The Art Core students, coordinated by Erin Turner, created an installation of hanging lantern sculptures inspired by the ocean.
Both exhibits open Friday with a reception at 5pm. The event is open to the public, and the gallery suggests a $5 donation. Gallery hours are Tuesday, Wednesday, Saturday and Sunday, 1-5pm, and Thursday and Friday, 1-9pm. More information is available at livingarts.org.
On Thursday, April 1, local artists Matt Moffett and Marietta de Miguel will host an exhibit at The Garden Deva, 17 S. Trenton Ave., from 5:30-8pm.
The Garden Deva's owner, Lisa Regan, will display new metal sculptures inspired by recent travels to Hawaii, and the hosting painters will exhibit new two-dimensional work.
Moffett's new collection features landscapes and cloud paintings of the west Texas hill country, where he painted en plein air with a group of artists during spring break, and Miguel, a Spanish native, will show a collection of cityscapes and portraits painted in oil. The show marks Miguel's first in the U.S.
The event is free and open to the public.
Jeremy Charles and I began our work with Urban Tulsa Weekly around the same time, and I've been a fan of his ever since. I've had the pleasure of watching him grow as a photographer, and he went from good to great in a relatively short amount of time. Now, when I see his work, his talent almost startles me. He is arguably one of the best photographers in Tulsa.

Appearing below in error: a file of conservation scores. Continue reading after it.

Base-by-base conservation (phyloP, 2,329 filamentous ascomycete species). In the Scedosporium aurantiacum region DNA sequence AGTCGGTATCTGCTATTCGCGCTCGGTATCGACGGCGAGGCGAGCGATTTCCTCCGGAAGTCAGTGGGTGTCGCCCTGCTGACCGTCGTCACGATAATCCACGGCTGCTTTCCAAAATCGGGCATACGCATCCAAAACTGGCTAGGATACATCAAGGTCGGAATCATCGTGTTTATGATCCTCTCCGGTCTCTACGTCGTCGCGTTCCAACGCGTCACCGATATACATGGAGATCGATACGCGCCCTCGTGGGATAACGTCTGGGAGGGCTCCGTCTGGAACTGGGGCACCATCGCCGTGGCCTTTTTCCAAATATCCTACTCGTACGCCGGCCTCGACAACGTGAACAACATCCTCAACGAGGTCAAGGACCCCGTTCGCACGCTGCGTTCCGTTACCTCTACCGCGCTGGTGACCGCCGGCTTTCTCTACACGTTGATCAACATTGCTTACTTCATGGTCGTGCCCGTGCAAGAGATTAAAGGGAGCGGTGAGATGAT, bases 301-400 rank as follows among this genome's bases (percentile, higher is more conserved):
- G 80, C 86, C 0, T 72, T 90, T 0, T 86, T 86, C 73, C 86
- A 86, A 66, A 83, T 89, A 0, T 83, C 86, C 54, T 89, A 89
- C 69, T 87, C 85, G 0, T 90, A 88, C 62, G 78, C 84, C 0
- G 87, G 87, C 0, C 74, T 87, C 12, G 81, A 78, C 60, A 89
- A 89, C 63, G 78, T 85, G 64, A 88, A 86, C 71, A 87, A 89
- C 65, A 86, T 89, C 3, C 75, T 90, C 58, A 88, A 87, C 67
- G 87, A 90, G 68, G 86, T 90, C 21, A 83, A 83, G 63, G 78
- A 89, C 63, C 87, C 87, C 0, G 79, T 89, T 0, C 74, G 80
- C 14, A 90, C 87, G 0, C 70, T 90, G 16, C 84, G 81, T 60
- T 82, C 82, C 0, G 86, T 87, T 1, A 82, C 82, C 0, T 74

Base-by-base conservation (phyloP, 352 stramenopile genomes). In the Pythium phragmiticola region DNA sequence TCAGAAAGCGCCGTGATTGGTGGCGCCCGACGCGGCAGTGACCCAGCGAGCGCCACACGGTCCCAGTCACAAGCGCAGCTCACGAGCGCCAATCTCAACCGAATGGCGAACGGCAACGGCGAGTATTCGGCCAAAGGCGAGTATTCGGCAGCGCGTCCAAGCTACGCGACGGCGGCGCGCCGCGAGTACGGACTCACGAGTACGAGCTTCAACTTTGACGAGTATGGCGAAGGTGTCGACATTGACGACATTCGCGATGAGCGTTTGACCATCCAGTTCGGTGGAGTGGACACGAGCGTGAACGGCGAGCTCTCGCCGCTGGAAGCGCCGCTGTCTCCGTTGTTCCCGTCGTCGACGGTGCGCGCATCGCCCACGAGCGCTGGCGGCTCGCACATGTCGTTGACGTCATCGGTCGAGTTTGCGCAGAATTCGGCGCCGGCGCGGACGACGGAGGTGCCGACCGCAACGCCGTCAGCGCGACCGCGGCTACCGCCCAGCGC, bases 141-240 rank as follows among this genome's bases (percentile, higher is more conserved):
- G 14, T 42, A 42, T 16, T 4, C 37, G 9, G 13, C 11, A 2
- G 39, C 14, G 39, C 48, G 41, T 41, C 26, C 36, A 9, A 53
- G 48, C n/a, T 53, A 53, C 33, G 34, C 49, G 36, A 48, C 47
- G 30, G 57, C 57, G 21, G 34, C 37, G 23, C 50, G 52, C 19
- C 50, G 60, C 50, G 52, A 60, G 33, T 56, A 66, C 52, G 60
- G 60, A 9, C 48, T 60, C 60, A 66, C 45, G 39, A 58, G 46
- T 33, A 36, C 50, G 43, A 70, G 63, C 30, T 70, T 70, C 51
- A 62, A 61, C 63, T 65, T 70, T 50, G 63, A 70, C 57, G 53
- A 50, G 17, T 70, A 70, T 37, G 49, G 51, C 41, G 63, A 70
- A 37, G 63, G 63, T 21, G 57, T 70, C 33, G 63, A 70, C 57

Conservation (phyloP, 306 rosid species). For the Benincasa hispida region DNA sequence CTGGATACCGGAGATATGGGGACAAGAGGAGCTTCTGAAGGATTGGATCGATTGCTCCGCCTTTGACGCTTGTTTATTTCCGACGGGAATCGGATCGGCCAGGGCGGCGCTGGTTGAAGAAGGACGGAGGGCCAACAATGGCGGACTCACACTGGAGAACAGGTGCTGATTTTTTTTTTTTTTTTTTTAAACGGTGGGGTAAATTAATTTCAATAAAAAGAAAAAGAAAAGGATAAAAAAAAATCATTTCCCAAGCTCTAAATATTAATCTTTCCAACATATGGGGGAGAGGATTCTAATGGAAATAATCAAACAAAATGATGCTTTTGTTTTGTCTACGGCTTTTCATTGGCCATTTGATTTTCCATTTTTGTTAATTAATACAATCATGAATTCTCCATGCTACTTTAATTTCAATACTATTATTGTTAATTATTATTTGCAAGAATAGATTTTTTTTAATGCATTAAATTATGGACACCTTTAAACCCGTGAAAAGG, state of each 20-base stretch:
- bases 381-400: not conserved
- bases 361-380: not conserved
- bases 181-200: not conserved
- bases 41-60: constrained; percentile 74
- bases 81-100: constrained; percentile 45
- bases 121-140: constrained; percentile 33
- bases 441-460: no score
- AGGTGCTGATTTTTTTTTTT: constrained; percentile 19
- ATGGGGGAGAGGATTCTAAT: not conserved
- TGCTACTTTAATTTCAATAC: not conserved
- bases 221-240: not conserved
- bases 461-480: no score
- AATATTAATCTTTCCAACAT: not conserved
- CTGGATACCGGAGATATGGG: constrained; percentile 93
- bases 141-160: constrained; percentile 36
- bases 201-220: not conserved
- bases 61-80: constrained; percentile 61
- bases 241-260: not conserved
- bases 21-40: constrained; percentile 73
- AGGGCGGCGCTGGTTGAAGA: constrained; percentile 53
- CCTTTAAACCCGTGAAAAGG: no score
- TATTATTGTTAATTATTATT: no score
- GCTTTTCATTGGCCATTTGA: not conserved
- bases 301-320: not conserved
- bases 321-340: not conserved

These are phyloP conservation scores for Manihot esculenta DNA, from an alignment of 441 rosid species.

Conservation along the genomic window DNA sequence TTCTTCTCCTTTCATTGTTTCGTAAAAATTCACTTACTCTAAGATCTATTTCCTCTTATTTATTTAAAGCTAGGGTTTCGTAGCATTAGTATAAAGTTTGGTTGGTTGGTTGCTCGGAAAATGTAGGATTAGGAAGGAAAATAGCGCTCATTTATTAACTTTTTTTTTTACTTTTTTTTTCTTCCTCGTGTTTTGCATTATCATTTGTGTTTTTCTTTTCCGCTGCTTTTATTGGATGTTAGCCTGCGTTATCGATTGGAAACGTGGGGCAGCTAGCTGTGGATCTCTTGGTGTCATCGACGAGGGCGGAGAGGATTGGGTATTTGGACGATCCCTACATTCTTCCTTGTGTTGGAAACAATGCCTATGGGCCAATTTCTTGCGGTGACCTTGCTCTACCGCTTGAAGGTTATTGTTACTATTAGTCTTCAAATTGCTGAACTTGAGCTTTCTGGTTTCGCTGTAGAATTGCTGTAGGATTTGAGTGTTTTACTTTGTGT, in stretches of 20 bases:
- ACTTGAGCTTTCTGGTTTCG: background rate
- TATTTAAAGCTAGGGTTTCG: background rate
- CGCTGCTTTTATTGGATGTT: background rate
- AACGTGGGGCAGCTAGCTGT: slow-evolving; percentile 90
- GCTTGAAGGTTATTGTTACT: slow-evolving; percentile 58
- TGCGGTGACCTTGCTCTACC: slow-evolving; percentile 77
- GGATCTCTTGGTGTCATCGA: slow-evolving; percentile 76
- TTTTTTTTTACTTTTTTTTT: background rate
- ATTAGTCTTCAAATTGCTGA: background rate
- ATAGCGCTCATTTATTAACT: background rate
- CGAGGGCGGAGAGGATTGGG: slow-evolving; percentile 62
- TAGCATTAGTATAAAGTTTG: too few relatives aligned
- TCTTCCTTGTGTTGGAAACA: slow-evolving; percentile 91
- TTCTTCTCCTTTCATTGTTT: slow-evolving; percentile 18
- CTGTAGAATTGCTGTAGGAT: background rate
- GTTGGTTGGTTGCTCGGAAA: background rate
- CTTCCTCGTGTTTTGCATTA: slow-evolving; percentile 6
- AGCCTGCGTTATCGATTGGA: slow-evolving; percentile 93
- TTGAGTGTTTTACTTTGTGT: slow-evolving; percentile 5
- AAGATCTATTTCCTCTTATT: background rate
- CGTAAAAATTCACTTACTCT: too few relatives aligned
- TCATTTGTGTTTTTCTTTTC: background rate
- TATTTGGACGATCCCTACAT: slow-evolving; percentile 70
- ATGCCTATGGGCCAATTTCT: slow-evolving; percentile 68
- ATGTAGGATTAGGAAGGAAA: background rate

He's also a good friend, so I'm excited I have this opportunity to brag on him a bit and that you all have an opportunity to see his work outside the pages of this publication.
Charles hosts an exhibition of work, titled The People of Topeca Coffee, at the Tulsa Performing Arts Center Gallery, 110 E. Second St., this month.
The exhibit is a collection of photographs taken in El Salvador, where the Tulsa-based Topeca coffee company grows its beans.
"I got to know John 'Chip' Gaberino III and Margarita Lopez Gaberino by way of my former job, a place where we drank a heck of a lot of Topeca coffee," Charles writes in his artist's statement. "So when they invited me to visit Las Fincas Ayutepeque and Manzano in El Salvador, I was naturally ecstatic.
"Once I settled into the farm and saw firsthand the intricacies of coffee agriculture, I felt a tinge of shame knowing I had too often taken for granted this substance I consumed daily. The complexities of coffee cultivation were substantial, the process arduous, but I got a sense of something larger happening.
"After witnessing the driving passion Emilio Lopez had for his family's legacy, for his farm, for his dedication to growing excellent coffee, it was then that I truly recognized it as art."
Charles turned his visit into a photography project focused on the family that owned the business.
"I wanted simply an honest, straightforward look at the folks who make it all happen," he explains.
Although the exhibit has been hanging since last week, Charles will host an opening reception Monday, April 5, at 5:30pm at the gallery. The event is free and open to the public.
Gallery hours are Monday through Friday from 10:30am to 5pm and during Chapman Music Hall events. More information is at tulsapac.com or jeremycharles.com.